Artificial Intelligence (AI) and more specifically Large Language Models (LLM) and Generative AI (GenAI) are rapidly transforming the legal industry.
But as the ChatGPT hype begins to fade, in-house teams are finding that there’s a lot of work to leverage the promised “magic” that lies behind this (not so) new technology.
Last month, I hosted a spectacular panel of industry experts to share their experiences and predictions about how generative AI is transforming the in-house/firm relationship and the billable hours model in legal, including:
- Chris Grant, Head of Legal Market Engagement at HSBC
- David Cunningham, Chief Innovation Officer at Reed Smith, and
- Sean Monahan, Senior Director of Data Modernization at HBR Consulting.
In this article, I’ve pulled some of the key takeaways and highlights.
Note: The webinar replay is available in PERSUIT’s resources area. You can watch the full video here.
Legal teams are over the ChatGPT hype
Legal teams have quickly found themselves moving past the ChatGPT hype and entering what Sean Monahan calls “the trough of despair.”
"Pilot use cases aren’t getting teams where they need to go."
The gains to be had with simpler applications have already been made with other tools, automation, and outsourcing. And as teams start to try and apply generative AI solutions to more sophisticated activities, they are finding challenges around securing buy-in, resources, training, and simply understanding what these potential use cases are.
Firms are well-placed to lead collaborative efforts with their clients and in-house teams should be asking for their help.
Here, Sean gives a quick rundown of legal teams’ current thinking around these challenges. And how outside counsel plays an increasingly important role for in-house teams looking to overcome them:
Many in-house teams might be overlooking their most important AI resource
We polled our webinar participants about their current level of collaboration with their respective client or firm partners on Generative AI-related initiatives.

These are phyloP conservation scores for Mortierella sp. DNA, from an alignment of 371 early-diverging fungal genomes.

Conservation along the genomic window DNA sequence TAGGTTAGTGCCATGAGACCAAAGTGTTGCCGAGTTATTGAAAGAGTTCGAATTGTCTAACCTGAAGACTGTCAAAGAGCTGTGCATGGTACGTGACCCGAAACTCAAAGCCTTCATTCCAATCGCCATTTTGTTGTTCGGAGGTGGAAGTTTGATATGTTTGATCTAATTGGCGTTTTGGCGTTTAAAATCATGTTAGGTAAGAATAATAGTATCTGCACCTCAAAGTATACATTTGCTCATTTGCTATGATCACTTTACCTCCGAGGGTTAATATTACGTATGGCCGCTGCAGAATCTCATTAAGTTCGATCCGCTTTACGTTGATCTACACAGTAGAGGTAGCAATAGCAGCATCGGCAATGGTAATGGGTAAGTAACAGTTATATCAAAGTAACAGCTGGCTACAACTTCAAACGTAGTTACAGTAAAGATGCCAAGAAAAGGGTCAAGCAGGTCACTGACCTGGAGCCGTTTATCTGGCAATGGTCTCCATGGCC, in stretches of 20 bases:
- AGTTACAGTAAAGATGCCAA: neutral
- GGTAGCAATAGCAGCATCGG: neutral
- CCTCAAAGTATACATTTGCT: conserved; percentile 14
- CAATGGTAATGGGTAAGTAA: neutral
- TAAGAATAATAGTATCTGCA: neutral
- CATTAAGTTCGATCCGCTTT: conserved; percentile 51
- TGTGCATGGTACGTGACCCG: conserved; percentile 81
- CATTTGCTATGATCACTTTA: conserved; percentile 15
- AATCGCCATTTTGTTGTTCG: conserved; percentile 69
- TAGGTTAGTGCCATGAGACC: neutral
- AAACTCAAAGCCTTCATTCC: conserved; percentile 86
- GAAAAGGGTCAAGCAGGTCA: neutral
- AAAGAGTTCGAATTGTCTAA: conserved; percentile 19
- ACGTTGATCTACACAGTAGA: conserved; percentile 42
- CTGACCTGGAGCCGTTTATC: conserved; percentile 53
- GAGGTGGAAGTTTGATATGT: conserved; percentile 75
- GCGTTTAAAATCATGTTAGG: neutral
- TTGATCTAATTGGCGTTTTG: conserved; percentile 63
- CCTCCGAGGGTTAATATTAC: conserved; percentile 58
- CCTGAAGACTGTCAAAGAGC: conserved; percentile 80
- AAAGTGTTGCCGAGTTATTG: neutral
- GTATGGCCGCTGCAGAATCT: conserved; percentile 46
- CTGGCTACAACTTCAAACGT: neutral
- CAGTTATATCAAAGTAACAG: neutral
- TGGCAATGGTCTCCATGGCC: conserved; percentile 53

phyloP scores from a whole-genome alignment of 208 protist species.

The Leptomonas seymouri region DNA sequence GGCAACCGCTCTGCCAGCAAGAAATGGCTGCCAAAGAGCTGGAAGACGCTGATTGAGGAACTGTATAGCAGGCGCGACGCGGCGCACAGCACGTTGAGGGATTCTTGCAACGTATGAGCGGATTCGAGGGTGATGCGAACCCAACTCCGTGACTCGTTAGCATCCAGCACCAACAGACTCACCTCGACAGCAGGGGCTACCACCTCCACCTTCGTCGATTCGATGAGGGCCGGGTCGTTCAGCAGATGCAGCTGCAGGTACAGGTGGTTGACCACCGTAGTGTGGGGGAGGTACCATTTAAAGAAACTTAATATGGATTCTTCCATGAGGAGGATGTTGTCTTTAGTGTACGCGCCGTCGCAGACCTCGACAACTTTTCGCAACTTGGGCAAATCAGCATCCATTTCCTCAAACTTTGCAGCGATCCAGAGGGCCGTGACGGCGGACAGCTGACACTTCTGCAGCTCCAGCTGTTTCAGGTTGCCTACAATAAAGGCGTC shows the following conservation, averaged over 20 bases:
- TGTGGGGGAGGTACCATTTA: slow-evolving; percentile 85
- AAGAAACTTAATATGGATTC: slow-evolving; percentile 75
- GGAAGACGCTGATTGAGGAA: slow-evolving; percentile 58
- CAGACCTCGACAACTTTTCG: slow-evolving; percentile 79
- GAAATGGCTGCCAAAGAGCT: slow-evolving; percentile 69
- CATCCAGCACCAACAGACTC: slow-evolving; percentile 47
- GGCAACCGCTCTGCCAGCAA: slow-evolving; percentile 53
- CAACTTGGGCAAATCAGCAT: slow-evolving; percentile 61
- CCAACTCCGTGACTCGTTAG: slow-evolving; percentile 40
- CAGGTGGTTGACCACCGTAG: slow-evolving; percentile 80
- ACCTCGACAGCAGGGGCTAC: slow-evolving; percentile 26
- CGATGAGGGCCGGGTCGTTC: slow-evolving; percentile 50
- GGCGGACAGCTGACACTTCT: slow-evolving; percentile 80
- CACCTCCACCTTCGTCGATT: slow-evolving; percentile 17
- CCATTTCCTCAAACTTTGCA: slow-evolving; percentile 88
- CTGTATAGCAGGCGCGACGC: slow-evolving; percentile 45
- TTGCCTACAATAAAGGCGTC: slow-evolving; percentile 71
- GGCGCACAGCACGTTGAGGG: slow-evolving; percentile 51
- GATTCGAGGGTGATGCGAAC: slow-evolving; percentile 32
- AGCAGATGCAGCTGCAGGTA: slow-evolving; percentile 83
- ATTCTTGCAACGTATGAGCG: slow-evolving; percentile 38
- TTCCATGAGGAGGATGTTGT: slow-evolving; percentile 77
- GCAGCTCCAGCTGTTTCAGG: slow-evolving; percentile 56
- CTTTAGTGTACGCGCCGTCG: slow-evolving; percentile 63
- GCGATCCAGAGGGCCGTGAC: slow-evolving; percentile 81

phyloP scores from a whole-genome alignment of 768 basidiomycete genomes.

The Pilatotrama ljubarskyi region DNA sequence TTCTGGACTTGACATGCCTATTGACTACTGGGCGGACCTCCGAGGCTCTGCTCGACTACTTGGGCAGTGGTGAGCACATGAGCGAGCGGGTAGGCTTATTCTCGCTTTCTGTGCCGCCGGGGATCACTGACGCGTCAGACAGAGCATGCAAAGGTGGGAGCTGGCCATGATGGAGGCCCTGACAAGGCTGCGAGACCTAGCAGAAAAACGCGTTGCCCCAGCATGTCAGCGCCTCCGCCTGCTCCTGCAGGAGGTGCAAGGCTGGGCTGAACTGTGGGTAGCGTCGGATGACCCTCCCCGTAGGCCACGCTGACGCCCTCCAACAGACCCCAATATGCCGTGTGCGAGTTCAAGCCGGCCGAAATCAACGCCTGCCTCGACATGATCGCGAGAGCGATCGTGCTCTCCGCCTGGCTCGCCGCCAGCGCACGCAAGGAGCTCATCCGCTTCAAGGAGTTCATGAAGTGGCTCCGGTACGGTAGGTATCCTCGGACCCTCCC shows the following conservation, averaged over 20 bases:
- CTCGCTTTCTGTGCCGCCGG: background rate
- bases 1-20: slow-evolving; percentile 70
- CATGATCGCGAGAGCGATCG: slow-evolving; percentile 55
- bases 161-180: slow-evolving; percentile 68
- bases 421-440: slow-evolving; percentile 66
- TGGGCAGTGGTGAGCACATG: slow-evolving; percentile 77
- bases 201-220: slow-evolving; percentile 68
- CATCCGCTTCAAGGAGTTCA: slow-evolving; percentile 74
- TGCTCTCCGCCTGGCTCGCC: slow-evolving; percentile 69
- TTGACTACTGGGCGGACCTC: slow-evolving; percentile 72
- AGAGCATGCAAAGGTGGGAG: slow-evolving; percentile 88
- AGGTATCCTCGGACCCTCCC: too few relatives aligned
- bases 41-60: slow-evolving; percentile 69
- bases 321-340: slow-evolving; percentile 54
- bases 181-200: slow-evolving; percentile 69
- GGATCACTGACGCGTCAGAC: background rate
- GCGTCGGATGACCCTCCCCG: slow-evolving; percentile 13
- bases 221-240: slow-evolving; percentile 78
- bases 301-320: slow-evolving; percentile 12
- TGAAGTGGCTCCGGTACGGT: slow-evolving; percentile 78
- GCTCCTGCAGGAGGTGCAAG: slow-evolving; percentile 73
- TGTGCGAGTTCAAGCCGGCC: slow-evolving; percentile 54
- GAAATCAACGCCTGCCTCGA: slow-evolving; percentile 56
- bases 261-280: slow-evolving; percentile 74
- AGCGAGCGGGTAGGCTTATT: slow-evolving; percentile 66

Shockingly, only 8.5% of the 100+ attendees who responded said that they are currently collaborating on Generative AI-related initiatives.
As Chris Grant explained, corporate teams like HSBC’s are looking for support and expertise from their firms on GenAI collaborations: “It’s not something that we’ll deliver on our own, and hopefully doing it all together means we get somewhere faster.”
How in-house and outside counsel collaborate here might also look different depending on the size and capabilities of the organization. As David Cunningham explained:
"Who's got the right resources to do this well? For some companies, they may do more in-house and some others may say, 'Hey, lean on your law firms more.' The more integrated we are to the tool sets, the data flow, the processes, the roles, the more helpful we are to the client."
What are some of the most promising use cases for GenAI in legal?
David, Sean, and Chris all shared several compelling use cases for GenAI and LLMs, including:
- “Four corners” applications where LLMs can query a specific document that is already known and trusted to be accurate, like a particular policy or contract.
- Monitoring and summarizing regulatory developments and changes.
- Private instances of ChatGPT that permit your talent to use LLMs more creatively and develop their own use cases.
- Helping teams more effectively manage legal spend by analyzing litigation risks and probable outcomes.
As Sean pointed out, the buzz around GenAI and LLMs is also a great opportunity to introduce old tools and capabilities in a new context and get others excited about using or adopting them more effectively.
Will AI kill firm profitability?
Not at all. In fact, just the opposite.
As Chris shared, from HSBC’s perspective:
"Just because you put AI in place doesn't mean I won't pay the same price as I was paying before because you are doing it quicker and faster.
In fact, I might pay a premium because you're doing it little bit quicker. But that conversation won’t be had if we’re talking about the hourly rate."
By moving away from the “chain of the hourly rate,” firms can increase efficiencies, pick up more work, and better service their clients, which all ultimately lead to more profitability.
How can in-house teams better collaborate with their firms?
Firms are generally a bit further ahead, so it’s implicit on them to proactively talk with their corporate counsel partners about opportunities to test new ideas.
But ultimately, it’s corporate clients who control the pace of change.
As David explained it best: “I would urge the other 92% (of those polled today). Get out there and, and that makes the change happen. Reach out to the partner you work with. I would say do it because that's the only way things change.”
"That's why diversity programs happen. That's why billing changes. That's why fixed fees happen. That's the way innovation happens.
And so you as a client calling a law firm and saying, this is a priority to me. What are you gonna do about it? That’s what gets budgets committed. That's what gets people hired. That's what puts people in the hot seat."
Download our free guide, produced in collaboration with our webinar guests, on how to start the conversation about AI with your firms.
A full replay of the 60-minute webinar with Chris, David, and Sean is also available for free in our resources area.